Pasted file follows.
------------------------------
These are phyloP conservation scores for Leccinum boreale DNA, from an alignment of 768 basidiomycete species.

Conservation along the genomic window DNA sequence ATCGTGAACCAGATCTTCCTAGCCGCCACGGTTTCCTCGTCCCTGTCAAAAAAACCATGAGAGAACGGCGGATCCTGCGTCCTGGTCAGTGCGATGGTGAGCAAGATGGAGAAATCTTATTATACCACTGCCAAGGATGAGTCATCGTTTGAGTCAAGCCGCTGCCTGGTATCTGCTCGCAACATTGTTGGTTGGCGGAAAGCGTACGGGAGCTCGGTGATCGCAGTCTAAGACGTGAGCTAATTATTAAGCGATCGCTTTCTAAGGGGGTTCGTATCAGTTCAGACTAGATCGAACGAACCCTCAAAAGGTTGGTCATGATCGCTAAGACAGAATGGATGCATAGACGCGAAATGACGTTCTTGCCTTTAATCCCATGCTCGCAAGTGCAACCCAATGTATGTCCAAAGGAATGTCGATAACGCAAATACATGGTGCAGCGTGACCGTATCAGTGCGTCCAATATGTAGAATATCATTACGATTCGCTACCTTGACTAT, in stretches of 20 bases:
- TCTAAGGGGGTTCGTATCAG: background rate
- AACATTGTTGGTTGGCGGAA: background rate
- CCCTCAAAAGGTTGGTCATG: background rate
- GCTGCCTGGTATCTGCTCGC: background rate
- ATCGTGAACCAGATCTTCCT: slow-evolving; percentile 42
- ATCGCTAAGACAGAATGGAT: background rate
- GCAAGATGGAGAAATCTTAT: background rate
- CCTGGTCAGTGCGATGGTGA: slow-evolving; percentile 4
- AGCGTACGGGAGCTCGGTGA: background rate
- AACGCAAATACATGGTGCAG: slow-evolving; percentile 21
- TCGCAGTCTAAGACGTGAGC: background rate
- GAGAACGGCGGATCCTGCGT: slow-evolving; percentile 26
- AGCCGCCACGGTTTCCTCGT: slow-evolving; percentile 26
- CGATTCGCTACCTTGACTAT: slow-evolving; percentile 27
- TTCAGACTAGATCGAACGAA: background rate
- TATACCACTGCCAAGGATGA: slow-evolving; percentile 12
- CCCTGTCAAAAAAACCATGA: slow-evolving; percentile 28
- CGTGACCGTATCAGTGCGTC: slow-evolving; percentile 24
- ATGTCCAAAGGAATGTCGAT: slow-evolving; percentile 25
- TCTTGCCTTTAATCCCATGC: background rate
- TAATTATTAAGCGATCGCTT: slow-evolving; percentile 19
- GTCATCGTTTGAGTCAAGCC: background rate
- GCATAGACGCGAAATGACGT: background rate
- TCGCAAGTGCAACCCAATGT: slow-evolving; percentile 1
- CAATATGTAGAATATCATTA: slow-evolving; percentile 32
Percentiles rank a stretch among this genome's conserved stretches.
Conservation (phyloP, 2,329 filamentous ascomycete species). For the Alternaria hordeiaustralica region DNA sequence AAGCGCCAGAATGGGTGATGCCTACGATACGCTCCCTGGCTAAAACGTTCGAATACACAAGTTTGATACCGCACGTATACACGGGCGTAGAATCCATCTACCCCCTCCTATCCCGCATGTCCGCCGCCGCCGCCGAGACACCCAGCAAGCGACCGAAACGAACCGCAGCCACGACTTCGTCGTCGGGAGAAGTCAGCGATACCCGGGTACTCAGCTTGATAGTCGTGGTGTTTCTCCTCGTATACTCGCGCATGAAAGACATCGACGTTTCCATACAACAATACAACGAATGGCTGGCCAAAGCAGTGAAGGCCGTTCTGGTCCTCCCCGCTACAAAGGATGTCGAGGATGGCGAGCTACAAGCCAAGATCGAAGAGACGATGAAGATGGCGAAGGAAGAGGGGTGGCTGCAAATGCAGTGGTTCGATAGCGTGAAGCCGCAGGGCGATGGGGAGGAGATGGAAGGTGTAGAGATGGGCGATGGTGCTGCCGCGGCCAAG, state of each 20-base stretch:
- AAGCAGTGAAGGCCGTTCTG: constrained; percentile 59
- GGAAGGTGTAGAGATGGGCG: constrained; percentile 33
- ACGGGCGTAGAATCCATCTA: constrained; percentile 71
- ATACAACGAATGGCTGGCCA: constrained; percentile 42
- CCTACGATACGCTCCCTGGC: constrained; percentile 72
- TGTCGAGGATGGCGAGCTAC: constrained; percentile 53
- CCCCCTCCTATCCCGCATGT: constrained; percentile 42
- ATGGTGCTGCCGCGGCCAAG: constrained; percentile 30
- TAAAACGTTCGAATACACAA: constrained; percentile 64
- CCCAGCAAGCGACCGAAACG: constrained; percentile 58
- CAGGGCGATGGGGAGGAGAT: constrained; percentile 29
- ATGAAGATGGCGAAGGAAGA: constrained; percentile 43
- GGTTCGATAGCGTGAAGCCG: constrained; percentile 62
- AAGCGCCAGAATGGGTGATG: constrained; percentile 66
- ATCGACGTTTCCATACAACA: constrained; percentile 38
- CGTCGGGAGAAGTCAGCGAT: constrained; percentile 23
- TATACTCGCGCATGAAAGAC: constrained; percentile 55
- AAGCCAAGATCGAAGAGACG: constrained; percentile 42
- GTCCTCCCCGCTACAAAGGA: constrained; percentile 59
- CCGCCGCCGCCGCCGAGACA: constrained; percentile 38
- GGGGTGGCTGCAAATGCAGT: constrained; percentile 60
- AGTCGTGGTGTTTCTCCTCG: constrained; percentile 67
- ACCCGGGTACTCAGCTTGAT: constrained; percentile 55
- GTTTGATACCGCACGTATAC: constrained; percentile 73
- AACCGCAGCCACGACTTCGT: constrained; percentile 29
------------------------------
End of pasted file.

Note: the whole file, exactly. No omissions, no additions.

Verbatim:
These are phyloP conservation scores for Leccinum boreale DNA, from an alignment of 768 basidiomycete species.

Conservation along the genomic window DNA sequence ATCGTGAACCAGATCTTCCTAGCCGCCACGGTTTCCTCGTCCCTGTCAAAAAAACCATGAGAGAACGGCGGATCCTGCGTCCTGGTCAGTGCGATGGTGAGCAAGATGGAGAAATCTTATTATACCACTGCCAAGGATGAGTCATCGTTTGAGTCAAGCCGCTGCCTGGTATCTGCTCGCAACATTGTTGGTTGGCGGAAAGCGTACGGGAGCTCGGTGATCGCAGTCTAAGACGTGAGCTAATTATTAAGCGATCGCTTTCTAAGGGGGTTCGTATCAGTTCAGACTAGATCGAACGAACCCTCAAAAGGTTGGTCATGATCGCTAAGACAGAATGGATGCATAGACGCGAAATGACGTTCTTGCCTTTAATCCCATGCTCGCAAGTGCAACCCAATGTATGTCCAAAGGAATGTCGATAACGCAAATACATGGTGCAGCGTGACCGTATCAGTGCGTCCAATATGTAGAATATCATTACGATTCGCTACCTTGACTAT, in stretches of 20 bases:
- TCTAAGGGGGTTCGTATCAG: background rate
- AACATTGTTGGTTGGCGGAA: background rate
- CCCTCAAAAGGTTGGTCATG: background rate
- GCTGCCTGGTATCTGCTCGC: background rate
- ATCGTGAACCAGATCTTCCT: slow-evolving; percentile 42
- ATCGCTAAGACAGAATGGAT: background rate
- GCAAGATGGAGAAATCTTAT: background rate
- CCTGGTCAGTGCGATGGTGA: slow-evolving; percentile 4
- AGCGTACGGGAGCTCGGTGA: background rate
- AACGCAAATACATGGTGCAG: slow-evolving; percentile 21
- TCGCAGTCTAAGACGTGAGC: background rate
- GAGAACGGCGGATCCTGCGT: slow-evolving; percentile 26
- AGCCGCCACGGTTTCCTCGT: slow-evolving; percentile 26
- CGATTCGCTACCTTGACTAT: slow-evolving; percentile 27
- TTCAGACTAGATCGAACGAA: background rate
- TATACCACTGCCAAGGATGA: slow-evolving; percentile 12
- CCCTGTCAAAAAAACCATGA: slow-evolving; percentile 28
- CGTGACCGTATCAGTGCGTC: slow-evolving; percentile 24
- ATGTCCAAAGGAATGTCGAT: slow-evolving; percentile 25
- TCTTGCCTTTAATCCCATGC: background rate
- TAATTATTAAGCGATCGCTT: slow-evolving; percentile 19
- GTCATCGTTTGAGTCAAGCC: background rate
- GCATAGACGCGAAATGACGT: background rate
- TCGCAAGTGCAACCCAATGT: slow-evolving; percentile 1
- CAATATGTAGAATATCATTA: slow-evolving; percentile 32
Percentiles rank a stretch among this genome's conserved stretches.
Conservation (phyloP, 2,329 filamentous ascomycete species). For the Alternaria hordeiaustralica region DNA sequence AAGCGCCAGAATGGGTGATGCCTACGATACGCTCCCTGGCTAAAACGTTCGAATACACAAGTTTGATACCGCACGTATACACGGGCGTAGAATCCATCTACCCCCTCCTATCCCGCATGTCCGCCGCCGCCGCCGAGACACCCAGCAAGCGACCGAAACGAACCGCAGCCACGACTTCGTCGTCGGGAGAAGTCAGCGATACCCGGGTACTCAGCTTGATAGTCGTGGTGTTTCTCCTCGTATACTCGCGCATGAAAGACATCGACGTTTCCATACAACAATACAACGAATGGCTGGCCAAAGCAGTGAAGGCCGTTCTGGTCCTCCCCGCTACAAAGGATGTCGAGGATGGCGAGCTACAAGCCAAGATCGAAGAGACGATGAAGATGGCGAAGGAAGAGGGGTGGCTGCAAATGCAGTGGTTCGATAGCGTGAAGCCGCAGGGCGATGGGGAGGAGATGGAAGGTGTAGAGATGGGCGATGGTGCTGCCGCGGCCAAG, state of each 20-base stretch:
- AAGCAGTGAAGGCCGTTCTG: constrained; percentile 59
- GGAAGGTGTAGAGATGGGCG: constrained; percentile 33
- ACGGGCGTAGAATCCATCTA: constrained; percentile 71
- ATACAACGAATGGCTGGCCA: constrained; percentile 42
- CCTACGATACGCTCCCTGGC: constrained; percentile 72
- TGTCGAGGATGGCGAGCTAC: constrained; percentile 53
- CCCCCTCCTATCCCGCATGT: constrained; percentile 42
- ATGGTGCTGCCGCGGCCAAG: constrained; percentile 30
- TAAAACGTTCGAATACACAA: constrained; percentile 64
- CCCAGCAAGCGACCGAAACG: constrained; percentile 58
- CAGGGCGATGGGGAGGAGAT: constrained; percentile 29
- ATGAAGATGGCGAAGGAAGA: constrained; percentile 43
- GGTTCGATAGCGTGAAGCCG: constrained; percentile 62
- AAGCGCCAGAATGGGTGATG: constrained; percentile 66
- ATCGACGTTTCCATACAACA: constrained; percentile 38
- CGTCGGGAGAAGTCAGCGAT: constrained; percentile 23
- TATACTCGCGCATGAAAGAC: constrained; percentile 55
- AAGCCAAGATCGAAGAGACG: constrained; percentile 42
- GTCCTCCCCGCTACAAAGGA: constrained; percentile 59
- CCGCCGCCGCCGCCGAGACA: constrained; percentile 38
- GGGGTGGCTGCAAATGCAGT: constrained; percentile 60
- AGTCGTGGTGTTTCTCCTCG: constrained; percentile 67
- ACCCGGGTACTCAGCTTGAT: constrained; percentile 55
- GTTTGATACCGCACGTATAC: constrained; percentile 73
- AACCGCAGCCACGACTTCGT: constrained; percentile 29